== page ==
An extended break from work can be a welcome change of pace for workers. But what is a sabbatical? Sabbatical leave can give you time to develop your skills, broaden your horizons, or just recover from years of the daily grind!
Whatever your field, there are serious benefits to taking time away from work – and employers are starting to catch on. Sabbatical leave is increasingly available to long-term employees, with over a sixth of employers offering sabbatical in 2018.
In the long term, a little time away from your desk can improve not only your skills, but also your satisfaction in your role. If you’ve been in the same place for a while, it might just be time to ask your boss about sabbatical leave. But how can you bring it up, and how can you maximize the odds of getting a yes?
In this article, we’ll cover the following points:
A sabbatical is a period of time spent away from work. While on sabbatical, a worker is still considered to be employed, and they are usually paid as normal. That means when it comes time to build your resume, you can include your sabbatical time as time employed, rather than having to include a resume gap. The idea is that an employee on sabbatical can use their time to rest, write, learn new skills, or develop as a person.
Sabbaticals have their origins in academic work. They were originally offered to scholars and professors every seven years to give them a break from their teaching responsibilities. While on sabbatical, they would take the time to read, write, research, and develop their thinking – all with a view to doing better work on their return.
Though they aren’t exactly universal, sabbaticals have spread from academia into other fields of work. In companies where sabbatical leave is available, it’s usually offered to employees after they’ve worked for at least five years within the company (though there isn’t a legal standard for how long an employee should work to access sabbatical leave). It can last anywhere between four weeks and a year, so that the employee can get the most out of their time away.
While sabbaticals have some similarities with vacations, they aren’t the same. Vacations tend to be shorter, as paid time off work under normal circumstances is usually limited – and they’re usually taken with recreational purposes in mind. A sabbatical is all about recovery and personal development, so workplaces are inclined to allow extra time for sabbatical leave.
The COVID-19 pandemic has left many workers exhausted. Even before the pandemic, burnout was becoming a recognized phenomenon in the workplace, with nearly 80% of respondants to a Deloitte survey saying they’ve experienced burnout in their current role. Often, a two-week vacation simply isn’t enough to counteract the cumulative effects of burnout and stress.
That’s where the sabbatical comes in. Most private companies offer sabbaticals of at least four weeks, which – while a far cry from the year-long sabbaticals available in academia – means more time to rest and regain some equilibrium.
Even if you aren’t struggling with workplace stress, a sabbatical can be a great way to refresh your relationship with your job. Getting out of the office and focusing on what you love outside of work can leave you feeling happier and more fulfilled when it’s time to come back. You can return to your role with a newfound motivation, and perhaps even a new interest or hobby.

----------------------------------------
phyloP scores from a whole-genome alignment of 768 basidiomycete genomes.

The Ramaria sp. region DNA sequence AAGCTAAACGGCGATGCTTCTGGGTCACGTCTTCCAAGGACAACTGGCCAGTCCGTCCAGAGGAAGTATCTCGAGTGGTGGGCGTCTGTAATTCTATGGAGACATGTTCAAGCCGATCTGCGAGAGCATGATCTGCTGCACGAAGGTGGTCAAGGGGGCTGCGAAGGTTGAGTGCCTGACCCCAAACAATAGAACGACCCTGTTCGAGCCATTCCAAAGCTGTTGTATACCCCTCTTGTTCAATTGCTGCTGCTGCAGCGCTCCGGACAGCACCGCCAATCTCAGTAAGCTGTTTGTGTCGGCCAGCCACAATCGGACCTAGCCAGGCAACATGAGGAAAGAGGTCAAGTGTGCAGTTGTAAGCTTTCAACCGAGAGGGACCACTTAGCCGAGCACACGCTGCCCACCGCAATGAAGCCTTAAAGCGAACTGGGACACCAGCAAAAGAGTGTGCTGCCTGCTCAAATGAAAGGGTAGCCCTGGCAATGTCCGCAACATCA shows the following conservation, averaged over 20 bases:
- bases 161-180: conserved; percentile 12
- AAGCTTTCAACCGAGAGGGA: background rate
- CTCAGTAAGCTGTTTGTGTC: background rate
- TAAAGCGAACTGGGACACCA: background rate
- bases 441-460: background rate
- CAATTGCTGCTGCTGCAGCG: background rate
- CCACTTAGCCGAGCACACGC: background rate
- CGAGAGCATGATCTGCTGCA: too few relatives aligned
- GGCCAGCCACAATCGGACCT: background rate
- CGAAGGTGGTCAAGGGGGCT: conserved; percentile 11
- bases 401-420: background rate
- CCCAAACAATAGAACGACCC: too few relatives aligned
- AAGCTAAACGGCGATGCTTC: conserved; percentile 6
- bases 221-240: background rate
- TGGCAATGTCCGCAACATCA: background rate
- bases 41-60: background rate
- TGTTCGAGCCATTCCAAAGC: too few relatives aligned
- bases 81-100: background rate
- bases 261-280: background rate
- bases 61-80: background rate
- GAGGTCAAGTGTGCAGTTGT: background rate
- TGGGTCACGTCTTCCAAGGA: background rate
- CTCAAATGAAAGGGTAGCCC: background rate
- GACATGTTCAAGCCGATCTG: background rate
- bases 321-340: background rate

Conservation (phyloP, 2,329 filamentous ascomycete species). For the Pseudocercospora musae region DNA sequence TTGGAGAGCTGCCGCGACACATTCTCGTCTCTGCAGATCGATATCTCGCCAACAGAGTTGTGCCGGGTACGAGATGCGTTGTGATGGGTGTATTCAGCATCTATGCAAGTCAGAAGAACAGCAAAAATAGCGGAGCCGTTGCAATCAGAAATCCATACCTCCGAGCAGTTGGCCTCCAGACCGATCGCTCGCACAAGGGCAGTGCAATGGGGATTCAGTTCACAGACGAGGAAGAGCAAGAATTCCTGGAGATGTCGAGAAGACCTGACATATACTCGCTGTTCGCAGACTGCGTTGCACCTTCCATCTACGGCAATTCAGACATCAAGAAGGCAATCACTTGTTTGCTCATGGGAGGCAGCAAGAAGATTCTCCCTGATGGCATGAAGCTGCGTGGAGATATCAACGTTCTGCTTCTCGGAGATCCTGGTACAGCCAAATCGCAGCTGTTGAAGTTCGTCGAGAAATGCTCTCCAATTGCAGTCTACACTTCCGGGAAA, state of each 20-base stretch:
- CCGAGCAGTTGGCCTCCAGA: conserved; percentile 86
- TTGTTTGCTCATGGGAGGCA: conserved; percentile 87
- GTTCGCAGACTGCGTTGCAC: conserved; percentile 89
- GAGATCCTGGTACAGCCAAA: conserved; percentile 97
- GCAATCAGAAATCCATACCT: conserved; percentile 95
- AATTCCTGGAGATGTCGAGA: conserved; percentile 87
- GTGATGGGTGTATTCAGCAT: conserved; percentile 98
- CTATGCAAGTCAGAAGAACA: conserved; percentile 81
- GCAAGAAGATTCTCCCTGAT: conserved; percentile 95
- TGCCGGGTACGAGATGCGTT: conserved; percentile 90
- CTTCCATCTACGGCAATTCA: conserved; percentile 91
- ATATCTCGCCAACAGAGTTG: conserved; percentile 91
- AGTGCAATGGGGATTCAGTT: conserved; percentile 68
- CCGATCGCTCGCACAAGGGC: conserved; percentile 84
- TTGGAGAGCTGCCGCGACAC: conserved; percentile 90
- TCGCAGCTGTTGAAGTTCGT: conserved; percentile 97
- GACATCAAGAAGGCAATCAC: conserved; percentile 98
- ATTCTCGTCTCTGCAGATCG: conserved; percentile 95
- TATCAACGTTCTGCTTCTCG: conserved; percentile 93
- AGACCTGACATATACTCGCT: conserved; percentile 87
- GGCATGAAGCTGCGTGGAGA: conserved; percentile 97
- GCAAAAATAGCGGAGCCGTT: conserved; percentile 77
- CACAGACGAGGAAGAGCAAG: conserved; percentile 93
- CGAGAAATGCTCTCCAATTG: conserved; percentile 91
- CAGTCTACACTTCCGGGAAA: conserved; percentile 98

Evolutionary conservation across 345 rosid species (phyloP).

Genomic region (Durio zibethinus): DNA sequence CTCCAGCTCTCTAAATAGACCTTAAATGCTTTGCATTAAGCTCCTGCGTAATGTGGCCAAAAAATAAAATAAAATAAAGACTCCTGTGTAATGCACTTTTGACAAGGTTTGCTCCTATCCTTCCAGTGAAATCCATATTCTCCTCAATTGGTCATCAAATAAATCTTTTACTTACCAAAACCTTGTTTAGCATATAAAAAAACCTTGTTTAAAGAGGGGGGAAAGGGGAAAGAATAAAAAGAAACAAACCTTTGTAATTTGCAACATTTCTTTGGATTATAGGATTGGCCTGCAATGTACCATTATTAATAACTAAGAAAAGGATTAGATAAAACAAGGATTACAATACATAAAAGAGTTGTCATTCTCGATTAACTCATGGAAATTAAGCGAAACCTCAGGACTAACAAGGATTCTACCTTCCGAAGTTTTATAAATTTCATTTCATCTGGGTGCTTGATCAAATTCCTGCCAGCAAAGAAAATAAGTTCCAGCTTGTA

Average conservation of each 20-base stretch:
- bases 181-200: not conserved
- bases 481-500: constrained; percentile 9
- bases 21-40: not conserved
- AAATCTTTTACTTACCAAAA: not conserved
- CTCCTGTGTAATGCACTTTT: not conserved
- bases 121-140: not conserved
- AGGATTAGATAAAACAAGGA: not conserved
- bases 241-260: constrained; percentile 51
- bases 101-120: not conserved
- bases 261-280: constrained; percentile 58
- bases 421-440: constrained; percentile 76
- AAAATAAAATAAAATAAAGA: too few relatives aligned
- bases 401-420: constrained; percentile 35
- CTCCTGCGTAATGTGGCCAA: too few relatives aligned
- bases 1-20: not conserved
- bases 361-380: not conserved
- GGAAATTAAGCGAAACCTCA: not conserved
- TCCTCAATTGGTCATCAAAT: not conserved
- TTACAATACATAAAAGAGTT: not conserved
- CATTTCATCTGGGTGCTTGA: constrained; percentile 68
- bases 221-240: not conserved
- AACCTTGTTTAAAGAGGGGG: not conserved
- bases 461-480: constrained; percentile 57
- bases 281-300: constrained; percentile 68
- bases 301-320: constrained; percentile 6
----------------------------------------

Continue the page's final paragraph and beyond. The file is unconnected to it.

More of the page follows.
Lastly, sabbatical leave offers a unique opportunity for you to focus on your personal development. Whether you’re taking a class, volunteering for a cause, or working on your mental wellbeing, you’ll bring your new skills and experience back to the office with you at the end of your time away. That’s worth its weight in gold for you and your employer alike.
If you’ve decided that sabbatical leave is right for you, you will need to think about how to ask your employer for some time away.
Asking for anything in the workplace needs to be well thought out, and sabbatical leave is no exception. Before you set up a meeting with your boss to discuss the possibility of leave, here are some things you will need to consider. Go in prepared, and you’ll be on your way in no time!
Your workplace may not have a policy on sabbatical leave. If that’s the case, don’t let it deter you; you can still ask! But if there is a policy in place, it’s important to know what it is and how it might affect your sabbatical plans.
For example, you will need to know whether your employer offers paid sabbatical leave. It may be that they will only offer to pay you part of your regular salary, or that they won’t offer payment at all. Your access to a regular income could have a real impact on your sabbatical plans, so don’t forget to check!
You should also be clear on whether your employer will require you to do something specific with your sabbatical. If you’re imagining a four-week rest and recovery break, but your employer is only prepared to offer sabbatical leave if you use it to volunteer, you may need to find a way to compromise.
Lastly, make absolutely sure that you qualify for sabbatical leave in the first place. If you haven’t been employed at your company for long enough, or if there are other factors set out in the policy that could affect your chances of being offered sabbatical leave, you may need to rethink your plan.
Once you’ve established your workplace’s sabbatical leave policy, you’ll need to think about how you plan to use your time away from work.
You don’t have to be too specific, at this stage. All you need to do is give your employer a sense of what you plan to do with your sabbatical. That way, you’ll be able to prove how it can benefit both you and your employer.
Think about the skills you could develop, the experience you could gain, and the way your wellbeing could benefit. As with any negotiation, the goal is to present a clear case for the positive outcomes of your plan. To get you started, here are just a few of the ways employers can benefit from offering sabbatical leave:
Keep in mind that if you do take sabbatical leave, the work you do will still need to get done. That’s a potential sticking point for your employer, so it’s worth considering well in advance.